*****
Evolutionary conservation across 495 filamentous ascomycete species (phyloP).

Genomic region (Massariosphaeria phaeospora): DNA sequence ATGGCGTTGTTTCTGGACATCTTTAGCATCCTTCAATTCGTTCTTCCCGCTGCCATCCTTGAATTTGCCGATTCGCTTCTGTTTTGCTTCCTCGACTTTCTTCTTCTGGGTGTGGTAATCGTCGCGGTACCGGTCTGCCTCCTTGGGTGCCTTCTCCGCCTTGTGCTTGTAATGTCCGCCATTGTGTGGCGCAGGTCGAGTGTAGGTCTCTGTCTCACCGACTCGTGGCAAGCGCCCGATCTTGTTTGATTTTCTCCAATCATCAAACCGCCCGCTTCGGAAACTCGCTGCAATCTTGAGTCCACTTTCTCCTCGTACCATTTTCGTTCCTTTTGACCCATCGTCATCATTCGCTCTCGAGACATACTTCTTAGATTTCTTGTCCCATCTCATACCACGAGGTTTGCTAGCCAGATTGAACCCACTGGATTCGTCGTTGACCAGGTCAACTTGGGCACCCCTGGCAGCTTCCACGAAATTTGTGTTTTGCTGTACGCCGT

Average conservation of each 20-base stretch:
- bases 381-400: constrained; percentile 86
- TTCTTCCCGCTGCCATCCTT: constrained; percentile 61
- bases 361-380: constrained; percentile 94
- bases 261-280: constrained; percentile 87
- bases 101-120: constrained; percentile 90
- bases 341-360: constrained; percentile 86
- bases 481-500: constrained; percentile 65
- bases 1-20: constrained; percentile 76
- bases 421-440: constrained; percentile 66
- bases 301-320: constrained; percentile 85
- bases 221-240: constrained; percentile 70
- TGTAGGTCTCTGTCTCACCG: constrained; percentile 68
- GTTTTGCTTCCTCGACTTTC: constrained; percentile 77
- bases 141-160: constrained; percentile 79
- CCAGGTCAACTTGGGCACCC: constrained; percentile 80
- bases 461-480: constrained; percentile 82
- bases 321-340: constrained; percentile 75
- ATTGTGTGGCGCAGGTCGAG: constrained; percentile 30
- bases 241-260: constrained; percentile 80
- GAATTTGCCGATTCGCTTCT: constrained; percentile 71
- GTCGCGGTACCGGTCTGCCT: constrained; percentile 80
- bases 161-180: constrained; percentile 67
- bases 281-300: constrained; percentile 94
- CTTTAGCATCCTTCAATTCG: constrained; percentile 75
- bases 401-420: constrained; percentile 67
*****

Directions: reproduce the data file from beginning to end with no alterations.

Evolutionary conservation across 495 filamentous ascomycete species (phyloP).

Genomic region (Massariosphaeria phaeospora): DNA sequence ATGGCGTTGTTTCTGGACATCTTTAGCATCCTTCAATTCGTTCTTCCCGCTGCCATCCTTGAATTTGCCGATTCGCTTCTGTTTTGCTTCCTCGACTTTCTTCTTCTGGGTGTGGTAATCGTCGCGGTACCGGTCTGCCTCCTTGGGTGCCTTCTCCGCCTTGTGCTTGTAATGTCCGCCATTGTGTGGCGCAGGTCGAGTGTAGGTCTCTGTCTCACCGACTCGTGGCAAGCGCCCGATCTTGTTTGATTTTCTCCAATCATCAAACCGCCCGCTTCGGAAACTCGCTGCAATCTTGAGTCCACTTTCTCCTCGTACCATTTTCGTTCCTTTTGACCCATCGTCATCATTCGCTCTCGAGACATACTTCTTAGATTTCTTGTCCCATCTCATACCACGAGGTTTGCTAGCCAGATTGAACCCACTGGATTCGTCGTTGACCAGGTCAACTTGGGCACCCCTGGCAGCTTCCACGAAATTTGTGTTTTGCTGTACGCCGT

Average conservation of each 20-base stretch:
- bases 381-400: constrained; percentile 86
- TTCTTCCCGCTGCCATCCTT: constrained; percentile 61
- bases 361-380: constrained; percentile 94
- bases 261-280: constrained; percentile 87
- bases 101-120: constrained; percentile 90
- bases 341-360: constrained; percentile 86
- bases 481-500: constrained; percentile 65
- bases 1-20: constrained; percentile 76
- bases 421-440: constrained; percentile 66
- bases 301-320: constrained; percentile 85
- bases 221-240: constrained; percentile 70
- TGTAGGTCTCTGTCTCACCG: constrained; percentile 68
- GTTTTGCTTCCTCGACTTTC: constrained; percentile 77
- bases 141-160: constrained; percentile 79
- CCAGGTCAACTTGGGCACCC: constrained; percentile 80
- bases 461-480: constrained; percentile 82
- bases 321-340: constrained; percentile 75
- ATTGTGTGGCGCAGGTCGAG: constrained; percentile 30
- bases 241-260: constrained; percentile 80
- GAATTTGCCGATTCGCTTCT: constrained; percentile 71
- GTCGCGGTACCGGTCTGCCT: constrained; percentile 80
- bases 161-180: constrained; percentile 67
- bases 281-300: constrained; percentile 94
- CTTTAGCATCCTTCAATTCG: constrained; percentile 75
- bases 401-420: constrained; percentile 67